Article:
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Shampoo, Tampons and the Olympics

As everyone knows Britain is hosting the Olympics this summer. As anyone who has paid any attention knows, the Olympics is thoroughly commercialised and all commercial interests are protected by a complex and impressive legal web. Of course, the companies and multi-national corporations that pay for the exclusive rights to the Olympics contribute financially to the event, though it should be noted that cost estimates for the Games have ranged from £12 billion to £24 billion, most of  which will be met by the taxpayers (apparently the higher estimates include the security costs while the lower ones do not). Nonetheless, make no mistake, exclusivity is important, expensive and protected by the full weight of the law. For example, the only beer you will be able to drink at Olympic grounds will be Heineken, and a pint will cost you £7.00! (The average price of a pint of beer in Britain is £3.17.) Heineken paid for its exclusive rights to the Games, and so will you if you want a beer.

Economics aside, however, I enjoy watching how companies have created convoluted narratives for TV adverts suggesting their various products are actually relevant to the Olympics. A major shampoo company has a TV ad with a leading US swimmer, who won numerous gold medals in Beijing, taking a shower and telling us that using this particular shampoo clears his head which enables him to win gold medals. If this shampoo can win gold for him, what can it do for me?! Hell, my shampoo has never won a gold medal for anyone!! A company pushing dishwashing liquid urges us to buy the now available limited edition of its product. “Limited edition” means the liquid comes in a gold coloured container rather than in the normal white container. I want one! It’s a limited edition and its associated with the Olympics! I’m sure the golden container will be worth a bundle on eBay. One of the most entertaining ads shows a female athlete running towards the high jump bar only to be stopped by “Mother Nature” lying in the landing area telling her she can’t compete. But no! The woman is using a particular tampon, to the dismay of Mother Nature. We next see the Olympic winner raising her arms behind the high bar, while a voiceover implies this particular tampon assure gold medals, which obviously other tampons do not (any more than any old shampoo can clear your head for competition).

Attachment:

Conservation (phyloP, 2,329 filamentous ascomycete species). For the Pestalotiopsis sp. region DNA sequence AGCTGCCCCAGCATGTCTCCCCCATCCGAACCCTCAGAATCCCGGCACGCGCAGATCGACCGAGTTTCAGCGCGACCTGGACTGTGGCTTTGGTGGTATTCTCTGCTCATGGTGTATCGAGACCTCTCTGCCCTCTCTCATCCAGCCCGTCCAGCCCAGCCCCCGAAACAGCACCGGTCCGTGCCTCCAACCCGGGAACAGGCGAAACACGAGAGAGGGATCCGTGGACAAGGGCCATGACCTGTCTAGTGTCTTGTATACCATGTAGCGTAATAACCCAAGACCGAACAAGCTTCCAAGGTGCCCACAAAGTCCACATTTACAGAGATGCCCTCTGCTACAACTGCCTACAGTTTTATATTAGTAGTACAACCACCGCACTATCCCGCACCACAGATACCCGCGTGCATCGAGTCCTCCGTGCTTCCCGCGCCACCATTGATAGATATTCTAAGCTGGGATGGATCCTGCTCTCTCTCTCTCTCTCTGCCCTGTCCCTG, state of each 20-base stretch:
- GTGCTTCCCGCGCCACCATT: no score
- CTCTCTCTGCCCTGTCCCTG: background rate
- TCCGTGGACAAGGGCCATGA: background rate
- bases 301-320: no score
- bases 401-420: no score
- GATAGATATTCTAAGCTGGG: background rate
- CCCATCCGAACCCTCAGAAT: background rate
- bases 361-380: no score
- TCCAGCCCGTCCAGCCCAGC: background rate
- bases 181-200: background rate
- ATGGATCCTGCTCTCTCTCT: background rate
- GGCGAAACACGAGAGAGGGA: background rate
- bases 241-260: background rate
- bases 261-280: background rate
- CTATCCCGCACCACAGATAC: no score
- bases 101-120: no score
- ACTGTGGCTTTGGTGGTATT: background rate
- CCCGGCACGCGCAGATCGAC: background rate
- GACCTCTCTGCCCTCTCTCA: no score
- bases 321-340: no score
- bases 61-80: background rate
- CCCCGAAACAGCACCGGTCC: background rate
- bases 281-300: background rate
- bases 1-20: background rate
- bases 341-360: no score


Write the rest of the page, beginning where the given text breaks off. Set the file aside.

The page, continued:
The ads are stupid but nonetheless entertaining in their absurdity. I can’t imagine anyone will actually change shampoos, tampons or washing-up liquid based on the nonsensical and forced link between the product and the sporting event. However, I must assume that the positive association of a product with the Olympics (no matter how unlikely and unnatural that link) is worth the expense of buying exclusive rights. And I’m sure people are getting rich through all these sponsorships and legal protections (people actually get paid well for the ad concepts mentioned above).

Interestingly, in what seems like an anti-promotion, VISA has announced that cash machines in and near Olympic events will be shut down and that VISA will provide  its own machines. If you don’t have a VISA card or a cash card, however, you’re out of luck. You won’t be able to use your Master or American Express cards in a VISA machine. VISA is actually making it more difficult for people to get cash, so if you don’t have a VISA card and run low on cash, you know who to blame. It’s one thing to suggest that buying a particular shampoo or tampon will make you a winner, but quite another for a company to announce it is going to make your life more difficult in order to protect its exclusive rights. And let’s face it, hardly any of us associate cash machines with a particular brand, that is until now. Now we know that cash machines with the VISA brand may be of no use to us.

Copyright © 2012 Dale Rominger

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